Cyclocross Magazine review

cyclocross magazine

This blog covers road cycling but given a trial subscription of Cyclocross Magazine for review I thought it was worth a look. The sport is growing fast in the US and this magazine covers plenty of the scene there as well as covering the international races in Belgium and beyond.

It’s been a good read with a breadth of articles that I didn’t expect. There’s race reports and tech coverage plus some tips on coaching and health, for example how to reduce back ache. Good stuff but you’d hope it’s there. Better was the coverage of cross in Japan, an unexpected feature of the latest magazine and even a feature on the “psychogeography” of a CX course, how a park or open space is fleetingly turned into a battle scene, an obstacle course, a stadium.

Tech reviews
The product reviews are good, they have tested a product like a cyclocross bike with the usual listings of the spec and price but there are also long term reviews where they revisit a bike months later to give more views on it after they’ve had longer to test it although obviously I can’t test the bikes to double-check their findings.

Not all bike reviews are long term, in fact often the trade holds a day or two for journalists to test the machine. But the first impression of a bike counts, for example you quickly notice flex in a frame but can get used to it over time. But returning to the bike the things you discover over time is a sensible idea, especially for a cross bike where endurance counts for plenty.

Photos and design
Like Balint Hamvas’s Cyclocross 2011/2012 album, the photography stands out to someone used to road cycling because you typically see more detail. You see the rider in the foreground first and can note all the usual things, the effort on their faces and the strain on the legs, the kit and the bike. But you notice the backdrop too, the fields and the crowds and instead of a sweeping panorama of the Pyrenees, the rider or the crowd is the star here. It’s lively and the photography captures this. Overall the magazine is well-designed, it’s heavy with ads but there’s plenty to read too.

What’s not to like?
Well this blog has many readers around the world and Cyclocross Magazine has a lot of US content so if you’re not in the US then it might not be for you. Then again it can be read online via digital subscription and all the tech focus will appeal to cross fans around the world, plus the features on the sport, whether Japan, Belgium or the geography and philosophy piece will give cross fans plenty to read. After all I’ll read road magazines like Cycle Sport, Ride or Cycling Pro and yes they have a British, Australian or Italian take (and one is obviously in Italian!) but this is only gives wider views.

Where to buy it

  • In a newstand or a bike shop for $5.95 online
  • Via the Apple Newstand for the iPad etc
  • Subscribe online and read via the uberflip platform in your browser. I was given this to try and it works very well, navigation is quick and you can zoom in and out fast.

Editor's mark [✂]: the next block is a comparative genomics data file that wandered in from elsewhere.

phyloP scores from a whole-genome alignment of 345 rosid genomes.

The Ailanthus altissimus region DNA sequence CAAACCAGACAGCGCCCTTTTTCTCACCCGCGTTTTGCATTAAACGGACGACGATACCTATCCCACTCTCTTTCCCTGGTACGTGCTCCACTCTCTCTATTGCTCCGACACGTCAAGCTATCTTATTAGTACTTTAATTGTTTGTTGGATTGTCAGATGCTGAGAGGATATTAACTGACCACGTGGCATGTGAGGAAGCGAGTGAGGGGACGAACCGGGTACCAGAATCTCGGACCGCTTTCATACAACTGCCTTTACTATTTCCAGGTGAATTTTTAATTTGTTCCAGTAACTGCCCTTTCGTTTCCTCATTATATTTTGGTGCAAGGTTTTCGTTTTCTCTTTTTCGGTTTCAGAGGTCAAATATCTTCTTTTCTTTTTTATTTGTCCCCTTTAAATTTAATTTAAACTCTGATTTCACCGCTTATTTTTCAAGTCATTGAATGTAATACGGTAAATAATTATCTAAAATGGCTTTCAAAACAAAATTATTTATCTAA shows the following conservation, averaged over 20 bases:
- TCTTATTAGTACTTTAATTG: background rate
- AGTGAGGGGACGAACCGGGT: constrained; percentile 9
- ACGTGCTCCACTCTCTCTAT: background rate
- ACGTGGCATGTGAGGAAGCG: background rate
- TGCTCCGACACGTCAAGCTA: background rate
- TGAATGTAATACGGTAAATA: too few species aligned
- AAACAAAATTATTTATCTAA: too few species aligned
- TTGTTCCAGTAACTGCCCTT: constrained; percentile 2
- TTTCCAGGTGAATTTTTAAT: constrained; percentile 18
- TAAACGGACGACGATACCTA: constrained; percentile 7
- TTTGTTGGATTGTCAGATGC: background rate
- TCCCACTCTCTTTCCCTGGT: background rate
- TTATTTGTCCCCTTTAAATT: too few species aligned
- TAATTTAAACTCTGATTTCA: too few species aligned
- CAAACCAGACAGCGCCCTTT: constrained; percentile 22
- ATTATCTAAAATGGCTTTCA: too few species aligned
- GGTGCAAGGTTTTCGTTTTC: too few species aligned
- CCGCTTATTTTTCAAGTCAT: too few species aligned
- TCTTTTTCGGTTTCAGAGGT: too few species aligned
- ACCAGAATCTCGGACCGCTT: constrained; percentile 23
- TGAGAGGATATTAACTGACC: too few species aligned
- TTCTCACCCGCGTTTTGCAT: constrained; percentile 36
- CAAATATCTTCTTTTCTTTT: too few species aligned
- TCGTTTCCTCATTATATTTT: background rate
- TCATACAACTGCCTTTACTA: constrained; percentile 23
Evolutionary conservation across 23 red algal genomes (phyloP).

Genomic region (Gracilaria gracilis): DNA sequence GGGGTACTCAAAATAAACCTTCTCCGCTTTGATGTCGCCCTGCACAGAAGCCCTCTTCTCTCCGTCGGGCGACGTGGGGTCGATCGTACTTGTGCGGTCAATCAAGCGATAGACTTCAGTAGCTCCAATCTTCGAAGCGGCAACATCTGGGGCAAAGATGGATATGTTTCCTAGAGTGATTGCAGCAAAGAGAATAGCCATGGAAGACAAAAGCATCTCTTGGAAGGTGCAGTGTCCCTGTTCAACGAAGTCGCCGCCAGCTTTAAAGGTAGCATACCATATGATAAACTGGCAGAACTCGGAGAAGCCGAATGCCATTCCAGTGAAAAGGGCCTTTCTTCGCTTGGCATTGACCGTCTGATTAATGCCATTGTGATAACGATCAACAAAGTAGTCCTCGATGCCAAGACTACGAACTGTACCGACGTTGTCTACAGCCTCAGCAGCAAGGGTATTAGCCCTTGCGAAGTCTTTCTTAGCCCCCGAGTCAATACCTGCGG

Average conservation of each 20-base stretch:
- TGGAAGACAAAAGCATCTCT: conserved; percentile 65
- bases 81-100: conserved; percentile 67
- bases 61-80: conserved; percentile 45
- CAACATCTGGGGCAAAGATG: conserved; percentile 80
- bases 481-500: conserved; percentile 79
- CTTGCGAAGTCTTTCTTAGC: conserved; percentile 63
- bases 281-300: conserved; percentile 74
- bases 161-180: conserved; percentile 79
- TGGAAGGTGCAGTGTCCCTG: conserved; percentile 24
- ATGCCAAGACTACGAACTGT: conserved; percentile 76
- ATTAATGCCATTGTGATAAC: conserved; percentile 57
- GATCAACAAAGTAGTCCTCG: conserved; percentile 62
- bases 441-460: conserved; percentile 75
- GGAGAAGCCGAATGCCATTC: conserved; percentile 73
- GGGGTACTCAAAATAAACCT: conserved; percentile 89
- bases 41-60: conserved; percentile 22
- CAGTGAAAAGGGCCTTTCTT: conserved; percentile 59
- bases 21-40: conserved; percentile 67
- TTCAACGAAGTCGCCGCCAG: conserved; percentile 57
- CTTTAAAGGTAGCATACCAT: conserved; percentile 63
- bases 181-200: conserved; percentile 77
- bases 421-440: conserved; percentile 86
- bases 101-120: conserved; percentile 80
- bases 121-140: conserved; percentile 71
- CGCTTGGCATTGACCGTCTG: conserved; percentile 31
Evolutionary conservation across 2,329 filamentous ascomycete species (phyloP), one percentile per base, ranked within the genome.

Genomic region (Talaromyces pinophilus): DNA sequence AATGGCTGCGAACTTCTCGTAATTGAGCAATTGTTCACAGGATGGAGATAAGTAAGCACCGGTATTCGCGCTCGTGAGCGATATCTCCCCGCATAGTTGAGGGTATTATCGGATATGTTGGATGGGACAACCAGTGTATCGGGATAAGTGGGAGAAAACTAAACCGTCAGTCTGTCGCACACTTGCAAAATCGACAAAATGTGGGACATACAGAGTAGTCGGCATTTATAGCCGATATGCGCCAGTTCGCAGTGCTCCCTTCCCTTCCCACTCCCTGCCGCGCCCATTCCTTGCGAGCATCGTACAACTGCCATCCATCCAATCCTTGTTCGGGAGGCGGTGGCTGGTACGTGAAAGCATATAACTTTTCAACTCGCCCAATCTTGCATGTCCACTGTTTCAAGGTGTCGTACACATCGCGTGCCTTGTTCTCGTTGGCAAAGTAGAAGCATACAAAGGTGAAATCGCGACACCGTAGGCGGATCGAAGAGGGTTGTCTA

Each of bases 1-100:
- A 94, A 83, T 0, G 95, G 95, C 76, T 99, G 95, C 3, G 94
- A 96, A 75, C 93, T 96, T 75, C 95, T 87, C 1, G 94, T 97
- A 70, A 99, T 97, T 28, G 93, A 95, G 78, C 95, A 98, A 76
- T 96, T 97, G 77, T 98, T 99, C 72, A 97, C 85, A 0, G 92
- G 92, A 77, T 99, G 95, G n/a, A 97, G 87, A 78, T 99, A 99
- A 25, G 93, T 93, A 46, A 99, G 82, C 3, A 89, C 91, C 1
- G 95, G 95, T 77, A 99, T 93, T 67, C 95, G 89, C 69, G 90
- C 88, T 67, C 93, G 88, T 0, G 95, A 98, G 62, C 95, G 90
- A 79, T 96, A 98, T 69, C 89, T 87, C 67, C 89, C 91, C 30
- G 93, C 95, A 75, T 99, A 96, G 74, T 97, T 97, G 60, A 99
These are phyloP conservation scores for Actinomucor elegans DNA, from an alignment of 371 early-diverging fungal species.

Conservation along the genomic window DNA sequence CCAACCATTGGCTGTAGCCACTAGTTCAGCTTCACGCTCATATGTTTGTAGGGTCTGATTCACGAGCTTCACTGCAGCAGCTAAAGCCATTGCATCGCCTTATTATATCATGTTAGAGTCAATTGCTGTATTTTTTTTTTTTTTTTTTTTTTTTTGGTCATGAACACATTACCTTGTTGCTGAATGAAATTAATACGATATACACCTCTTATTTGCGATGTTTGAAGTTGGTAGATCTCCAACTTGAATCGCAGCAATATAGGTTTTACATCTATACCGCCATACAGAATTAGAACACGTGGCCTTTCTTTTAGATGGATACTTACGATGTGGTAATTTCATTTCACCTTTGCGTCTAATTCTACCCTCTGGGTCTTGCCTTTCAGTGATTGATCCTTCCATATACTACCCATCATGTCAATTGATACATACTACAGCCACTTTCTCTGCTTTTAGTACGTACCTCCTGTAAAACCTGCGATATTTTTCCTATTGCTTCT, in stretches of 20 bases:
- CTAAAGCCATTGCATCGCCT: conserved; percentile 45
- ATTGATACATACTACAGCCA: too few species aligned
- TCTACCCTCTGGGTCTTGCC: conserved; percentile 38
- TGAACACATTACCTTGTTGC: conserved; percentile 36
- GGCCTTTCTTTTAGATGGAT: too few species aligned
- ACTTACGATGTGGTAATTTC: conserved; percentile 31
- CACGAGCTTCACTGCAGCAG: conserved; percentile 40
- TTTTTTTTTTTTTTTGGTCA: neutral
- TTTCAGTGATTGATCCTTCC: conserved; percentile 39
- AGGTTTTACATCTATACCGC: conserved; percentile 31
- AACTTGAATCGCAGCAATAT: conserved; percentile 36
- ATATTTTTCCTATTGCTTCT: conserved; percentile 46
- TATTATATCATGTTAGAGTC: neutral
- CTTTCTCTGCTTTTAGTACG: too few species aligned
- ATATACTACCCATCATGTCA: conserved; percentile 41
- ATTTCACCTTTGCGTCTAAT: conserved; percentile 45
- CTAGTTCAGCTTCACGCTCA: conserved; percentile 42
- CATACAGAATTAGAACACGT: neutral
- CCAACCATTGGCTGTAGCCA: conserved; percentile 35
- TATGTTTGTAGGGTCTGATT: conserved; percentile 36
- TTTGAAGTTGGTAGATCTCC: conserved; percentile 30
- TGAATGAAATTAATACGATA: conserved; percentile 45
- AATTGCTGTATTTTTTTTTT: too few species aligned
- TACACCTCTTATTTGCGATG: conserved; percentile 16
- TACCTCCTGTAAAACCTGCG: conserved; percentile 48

A good read for all cross fans whether you want history, race reports, tech or more. In fact I enjoyed reading this more than watching a race via pirate stream, there’s more depth and variety than watching Nys and Alberts in a duel and the web subscription worked better than

If you’re a cross racer in the US you probably read this already, if you follow the sport in Europe then it’s worth a look. As ever with these reviews, this is just a view more than a review so take a look at the mag if you want to see for yourself.

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4 thoughts on “Cyclocross Magazine review”

  1. Now at 64yrs of age wishing i had done cross, too late ? Hung up road bike 30th September and been off road since, more than half the miles on an old steel cross bike, (Voodoo Wazoo) I regret letting the cold wet and mud put me off when I was younger. There again after a full season of road racing was always ready for a more relaxing winter of club runs.

  2. Cyclo-cross is a brilliant form of cycle racing. A perfect winter workout and just good fun. As a grass roots level sport it is an ideal route into cycle racing for younger age groups, especially if there is no local track, velodrome or traffic free circuit for road racing.

    Advertisement over 🙂

  3. In the NE of the States, there are two or more ‘cross races every weekend from September through December. All within a few hours drive, max. The racing is short but intense and we can’t get enough. In the mean time, the road season has suffered many set backs with lost races and dangerous courses (autos). Many road riders migrate to ‘cross in the fall, and intersect with the mountain bike racers at this time. A telling sign is that ‘recovery drink’ at ‘cross usually means a beer while sitting on the tailgate with mud dripping from one’s legs.

  4. Andrew Yee and his crew at Cyclocross Magazine continually impress with their depth and quality. The archives are well worth a few hours of your time perusing tire tests (coast down testing was even scientific!), brake tests (how much force can you generate in the three primary positions?), or just a review of the local NorCal scene…which is always a riot. Thanks CXM…

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